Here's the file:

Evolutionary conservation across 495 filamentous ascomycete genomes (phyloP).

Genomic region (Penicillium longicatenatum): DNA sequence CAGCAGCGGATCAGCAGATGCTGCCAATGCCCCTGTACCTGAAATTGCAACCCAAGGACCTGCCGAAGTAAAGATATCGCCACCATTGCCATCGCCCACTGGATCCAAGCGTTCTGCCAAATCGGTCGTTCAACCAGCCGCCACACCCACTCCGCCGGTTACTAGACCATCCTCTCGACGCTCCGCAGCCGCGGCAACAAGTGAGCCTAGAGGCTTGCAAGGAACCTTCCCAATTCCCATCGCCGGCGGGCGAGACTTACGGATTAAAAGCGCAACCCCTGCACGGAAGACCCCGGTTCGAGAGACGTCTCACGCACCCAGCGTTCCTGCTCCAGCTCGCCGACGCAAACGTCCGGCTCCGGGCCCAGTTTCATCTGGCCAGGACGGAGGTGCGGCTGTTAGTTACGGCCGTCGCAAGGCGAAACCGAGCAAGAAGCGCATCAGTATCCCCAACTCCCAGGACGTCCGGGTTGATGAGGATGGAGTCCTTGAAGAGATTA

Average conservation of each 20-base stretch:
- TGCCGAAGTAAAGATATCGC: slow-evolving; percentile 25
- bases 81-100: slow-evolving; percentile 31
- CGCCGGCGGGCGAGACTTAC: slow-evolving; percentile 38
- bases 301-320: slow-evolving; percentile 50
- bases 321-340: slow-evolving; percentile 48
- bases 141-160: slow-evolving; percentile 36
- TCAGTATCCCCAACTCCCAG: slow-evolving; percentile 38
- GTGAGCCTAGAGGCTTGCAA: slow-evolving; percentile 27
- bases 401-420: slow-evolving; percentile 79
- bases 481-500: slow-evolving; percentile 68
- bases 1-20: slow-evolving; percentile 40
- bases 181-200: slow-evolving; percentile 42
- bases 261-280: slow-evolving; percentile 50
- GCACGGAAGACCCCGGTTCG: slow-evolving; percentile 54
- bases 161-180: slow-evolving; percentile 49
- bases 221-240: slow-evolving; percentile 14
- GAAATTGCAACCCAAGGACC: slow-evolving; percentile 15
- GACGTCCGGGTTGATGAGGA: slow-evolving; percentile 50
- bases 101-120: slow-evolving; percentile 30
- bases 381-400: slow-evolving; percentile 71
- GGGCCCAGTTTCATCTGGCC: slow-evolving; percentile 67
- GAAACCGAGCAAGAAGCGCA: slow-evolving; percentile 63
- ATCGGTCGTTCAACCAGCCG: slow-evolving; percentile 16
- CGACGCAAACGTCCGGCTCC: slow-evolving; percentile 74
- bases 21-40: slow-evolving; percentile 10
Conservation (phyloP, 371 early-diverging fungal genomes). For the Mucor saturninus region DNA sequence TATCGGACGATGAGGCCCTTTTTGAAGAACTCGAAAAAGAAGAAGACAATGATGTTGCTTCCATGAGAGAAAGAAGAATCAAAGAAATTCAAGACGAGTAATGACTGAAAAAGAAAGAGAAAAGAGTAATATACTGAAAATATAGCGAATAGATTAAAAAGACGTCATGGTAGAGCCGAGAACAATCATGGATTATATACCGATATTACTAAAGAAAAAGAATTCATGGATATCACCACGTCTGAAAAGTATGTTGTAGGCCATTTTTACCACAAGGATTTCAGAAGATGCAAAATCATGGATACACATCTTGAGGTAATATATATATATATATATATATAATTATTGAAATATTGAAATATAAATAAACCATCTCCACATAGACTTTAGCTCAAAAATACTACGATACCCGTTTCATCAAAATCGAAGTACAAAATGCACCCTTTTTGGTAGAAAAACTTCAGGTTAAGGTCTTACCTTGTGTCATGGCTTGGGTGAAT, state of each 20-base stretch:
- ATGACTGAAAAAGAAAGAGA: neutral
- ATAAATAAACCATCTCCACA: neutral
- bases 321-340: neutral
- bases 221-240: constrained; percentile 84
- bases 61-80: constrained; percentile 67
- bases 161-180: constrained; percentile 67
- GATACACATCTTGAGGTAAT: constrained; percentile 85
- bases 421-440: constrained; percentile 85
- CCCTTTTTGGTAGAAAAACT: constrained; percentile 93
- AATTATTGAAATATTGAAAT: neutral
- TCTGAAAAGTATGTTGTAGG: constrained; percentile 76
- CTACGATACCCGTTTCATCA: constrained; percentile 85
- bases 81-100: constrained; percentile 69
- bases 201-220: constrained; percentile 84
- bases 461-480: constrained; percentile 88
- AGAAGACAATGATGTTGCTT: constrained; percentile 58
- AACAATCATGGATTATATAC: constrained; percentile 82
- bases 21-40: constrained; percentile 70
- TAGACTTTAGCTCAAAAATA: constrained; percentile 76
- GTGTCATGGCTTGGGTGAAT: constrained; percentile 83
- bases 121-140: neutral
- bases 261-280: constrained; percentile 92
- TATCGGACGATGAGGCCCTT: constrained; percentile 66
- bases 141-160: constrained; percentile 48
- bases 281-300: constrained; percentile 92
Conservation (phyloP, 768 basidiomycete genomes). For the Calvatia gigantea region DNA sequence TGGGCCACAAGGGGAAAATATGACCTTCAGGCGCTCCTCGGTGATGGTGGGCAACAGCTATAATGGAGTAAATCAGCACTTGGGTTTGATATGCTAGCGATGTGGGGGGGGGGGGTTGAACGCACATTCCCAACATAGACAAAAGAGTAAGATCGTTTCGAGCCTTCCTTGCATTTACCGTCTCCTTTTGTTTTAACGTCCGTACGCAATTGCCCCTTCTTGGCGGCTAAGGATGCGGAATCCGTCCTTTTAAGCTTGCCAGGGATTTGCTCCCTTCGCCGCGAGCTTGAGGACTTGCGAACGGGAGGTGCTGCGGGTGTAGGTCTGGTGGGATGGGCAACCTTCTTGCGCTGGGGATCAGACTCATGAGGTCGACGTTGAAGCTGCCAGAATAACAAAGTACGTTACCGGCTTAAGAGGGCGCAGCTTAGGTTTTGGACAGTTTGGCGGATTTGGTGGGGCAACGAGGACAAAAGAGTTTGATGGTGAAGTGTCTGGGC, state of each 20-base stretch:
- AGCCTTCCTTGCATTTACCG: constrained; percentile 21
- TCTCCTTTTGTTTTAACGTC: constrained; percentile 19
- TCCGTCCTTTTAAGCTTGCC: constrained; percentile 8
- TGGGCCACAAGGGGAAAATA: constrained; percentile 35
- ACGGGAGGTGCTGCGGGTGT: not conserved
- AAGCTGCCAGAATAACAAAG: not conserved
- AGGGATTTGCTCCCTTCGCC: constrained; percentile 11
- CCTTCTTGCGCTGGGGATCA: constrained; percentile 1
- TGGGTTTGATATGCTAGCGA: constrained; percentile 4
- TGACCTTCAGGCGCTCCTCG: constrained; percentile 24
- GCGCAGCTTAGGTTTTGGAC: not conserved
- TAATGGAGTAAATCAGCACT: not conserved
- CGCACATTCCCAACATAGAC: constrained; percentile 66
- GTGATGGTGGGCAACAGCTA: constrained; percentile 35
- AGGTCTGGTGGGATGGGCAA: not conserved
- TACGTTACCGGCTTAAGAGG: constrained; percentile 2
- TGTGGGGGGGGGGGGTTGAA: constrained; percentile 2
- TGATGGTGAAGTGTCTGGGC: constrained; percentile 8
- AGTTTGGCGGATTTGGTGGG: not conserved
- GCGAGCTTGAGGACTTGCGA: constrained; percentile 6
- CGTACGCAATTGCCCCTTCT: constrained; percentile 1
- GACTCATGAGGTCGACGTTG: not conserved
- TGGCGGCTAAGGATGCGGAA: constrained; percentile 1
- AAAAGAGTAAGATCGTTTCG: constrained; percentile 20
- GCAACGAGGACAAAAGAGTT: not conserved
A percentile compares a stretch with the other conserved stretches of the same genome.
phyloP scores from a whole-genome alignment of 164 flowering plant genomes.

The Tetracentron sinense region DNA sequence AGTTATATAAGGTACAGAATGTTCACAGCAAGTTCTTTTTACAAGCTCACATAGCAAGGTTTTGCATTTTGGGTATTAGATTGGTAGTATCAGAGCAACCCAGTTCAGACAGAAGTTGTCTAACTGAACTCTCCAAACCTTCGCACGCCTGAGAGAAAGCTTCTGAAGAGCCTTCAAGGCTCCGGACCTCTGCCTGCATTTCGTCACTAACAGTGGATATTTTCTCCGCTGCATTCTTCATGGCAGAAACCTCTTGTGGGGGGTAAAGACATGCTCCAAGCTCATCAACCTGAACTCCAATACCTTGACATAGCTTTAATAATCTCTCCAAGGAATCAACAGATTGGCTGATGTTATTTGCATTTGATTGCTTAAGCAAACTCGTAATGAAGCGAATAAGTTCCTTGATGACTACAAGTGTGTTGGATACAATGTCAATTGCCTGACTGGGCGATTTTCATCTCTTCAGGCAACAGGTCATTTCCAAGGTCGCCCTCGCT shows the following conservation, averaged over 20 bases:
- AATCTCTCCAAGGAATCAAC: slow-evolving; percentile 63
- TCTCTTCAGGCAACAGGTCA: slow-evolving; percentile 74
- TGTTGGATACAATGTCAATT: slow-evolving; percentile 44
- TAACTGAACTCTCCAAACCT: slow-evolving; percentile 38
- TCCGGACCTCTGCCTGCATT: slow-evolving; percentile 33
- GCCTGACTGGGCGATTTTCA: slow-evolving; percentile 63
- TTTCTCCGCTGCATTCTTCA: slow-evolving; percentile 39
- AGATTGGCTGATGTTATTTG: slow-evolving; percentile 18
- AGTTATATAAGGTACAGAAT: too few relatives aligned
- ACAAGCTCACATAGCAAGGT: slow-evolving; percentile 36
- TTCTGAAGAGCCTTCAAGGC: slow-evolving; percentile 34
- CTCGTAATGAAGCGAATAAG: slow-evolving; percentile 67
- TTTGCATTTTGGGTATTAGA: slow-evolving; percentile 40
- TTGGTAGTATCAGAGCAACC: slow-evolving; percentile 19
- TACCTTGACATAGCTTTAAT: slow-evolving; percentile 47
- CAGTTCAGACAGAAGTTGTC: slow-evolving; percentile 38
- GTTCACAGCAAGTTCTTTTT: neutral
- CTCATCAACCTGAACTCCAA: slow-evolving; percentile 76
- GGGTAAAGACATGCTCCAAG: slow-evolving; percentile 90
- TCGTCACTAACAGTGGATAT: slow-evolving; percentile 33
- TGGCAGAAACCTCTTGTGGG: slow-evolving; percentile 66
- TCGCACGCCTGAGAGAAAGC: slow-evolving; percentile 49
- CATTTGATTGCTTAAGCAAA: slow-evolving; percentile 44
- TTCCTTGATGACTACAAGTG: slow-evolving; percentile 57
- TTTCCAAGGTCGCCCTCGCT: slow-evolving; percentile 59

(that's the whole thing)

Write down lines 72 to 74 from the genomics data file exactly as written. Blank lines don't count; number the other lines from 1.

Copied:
- TGTGGGGGGGGGGGGTTGAA: constrained; percentile 2
- TGATGGTGAAGTGTCTGGGC: constrained; percentile 8
- AGTTTGGCGGATTTGGTGGG: not conserved